Comments at Steve Sailer:
* I do think the cultural element may the the ur-source for the other differences. I say this because it is not just the pundit class who are less conformist. The British are less deferential to judges than we litigation-whipped Americans are. British are more cynical and dismissive of their politicians than we are, the US having too many secular cultists who cannot distinguish between the political and the religious. In the workplace too, British can be–or used to be–surprisingly candid and irreverent to their supervisors. They weren’t insubordinate, just extremely cheeky by US standards. Perhaps it was sort of safety valve for the class system? Since no one expected the class system to change, verbal fusillades from the inferior class harmlessly told the Establishment of their temperature without creating an obligation to do anything.
* In this country, the side switchers have tended to be people published in low circulation fora who had other income streams or could count on a ready stream of philanthropic funding (extended before or after switching sides). Right to left have included Garry Wills (academic posts), Edward Luttwak (in a way, and, again, academic posts), Michael Lind (misc. philanthropies), David Brock (sorosphere &c), and Damon Linker (whatever crumbs he gets). Left to right have included Irving Kristol (misc. philanthropies), Norman Podhoretz & family (American Jewish Committee), Seymour Martin Lipset (academic positions), James Q. Wilson (academic positions), Charles Murray (misc philanthropies), Richard John Neuhaus (misc. philanthropies, ministerial backstop), and Joseph Epstein (Phi Beta Kappa Society, academic post). Tacking one way and then another over the years have been Nathan Glazer, Robert W. Tucker, and Glenn Loury (f/t academics all).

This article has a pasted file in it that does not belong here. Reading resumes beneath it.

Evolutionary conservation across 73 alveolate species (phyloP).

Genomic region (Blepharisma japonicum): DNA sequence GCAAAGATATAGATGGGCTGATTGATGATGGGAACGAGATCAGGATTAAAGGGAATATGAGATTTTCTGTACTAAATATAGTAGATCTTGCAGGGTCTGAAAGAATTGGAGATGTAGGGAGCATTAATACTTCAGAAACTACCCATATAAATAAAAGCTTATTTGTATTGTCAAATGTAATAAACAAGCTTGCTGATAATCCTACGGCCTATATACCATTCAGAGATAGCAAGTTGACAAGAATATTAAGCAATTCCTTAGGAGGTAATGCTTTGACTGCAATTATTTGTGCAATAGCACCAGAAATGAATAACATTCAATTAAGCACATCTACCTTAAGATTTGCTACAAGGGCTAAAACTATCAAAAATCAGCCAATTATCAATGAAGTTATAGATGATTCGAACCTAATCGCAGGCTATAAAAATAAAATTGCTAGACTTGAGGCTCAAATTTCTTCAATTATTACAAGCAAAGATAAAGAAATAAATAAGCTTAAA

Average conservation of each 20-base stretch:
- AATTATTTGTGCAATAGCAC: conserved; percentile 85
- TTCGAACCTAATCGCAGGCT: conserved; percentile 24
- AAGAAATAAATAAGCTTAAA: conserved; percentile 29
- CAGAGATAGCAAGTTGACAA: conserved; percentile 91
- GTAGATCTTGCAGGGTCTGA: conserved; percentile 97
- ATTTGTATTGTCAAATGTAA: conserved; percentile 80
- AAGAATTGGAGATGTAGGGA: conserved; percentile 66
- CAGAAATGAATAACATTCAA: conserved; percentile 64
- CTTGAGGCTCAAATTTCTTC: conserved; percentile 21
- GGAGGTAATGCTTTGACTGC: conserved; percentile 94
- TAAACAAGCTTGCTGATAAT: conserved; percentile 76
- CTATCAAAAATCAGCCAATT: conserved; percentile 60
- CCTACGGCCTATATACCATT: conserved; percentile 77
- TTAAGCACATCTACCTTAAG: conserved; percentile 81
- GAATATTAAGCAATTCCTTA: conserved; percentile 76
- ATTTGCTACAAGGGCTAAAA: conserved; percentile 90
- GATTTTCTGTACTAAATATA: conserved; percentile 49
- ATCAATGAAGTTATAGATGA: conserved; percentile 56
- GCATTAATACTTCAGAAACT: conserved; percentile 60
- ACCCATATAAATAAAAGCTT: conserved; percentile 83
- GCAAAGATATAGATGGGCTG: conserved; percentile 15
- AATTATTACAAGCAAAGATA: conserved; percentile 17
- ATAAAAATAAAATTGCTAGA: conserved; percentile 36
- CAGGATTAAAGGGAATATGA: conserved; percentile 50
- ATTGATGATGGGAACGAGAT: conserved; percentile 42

* An American is his job, so it’s dangerous to be Mickey Kaus because you won’t get hired again by your former friends. The identification of job and status is not as extreme in UK. I remember Toby Young making this point about conformist Americans.
* Brits just like to argue. Debating is a national sport in Britain. Perhaps because their social life revolves around the local pub, where people gather to drink pints and talk for hours.
Another factor could be the great tolerance for individual quirks and excentricities, and for different opinions. Whereas conformity is a virtue in America, in England it’s perceived as a weakness and lack of character. There’s no greater sin than to be boring and conforming. Excentricity is feted and revered, unlike in America.
Of course, PC of late has greatly eroded UK’s freedom of speech and stifled debate.
* The British were a mono-culture until recently, with shared white ancestry. If you’re part of the in-group, you can say what you please among the other in-group members. They’re like your family, and you tolerate more obnoxiousness from your relatives than you would from a stranger. It’s only been recently that out-group members have appeared in Western cultures, and that certain cynical in-group people have been using them as a wedge to divide their own white group against itself.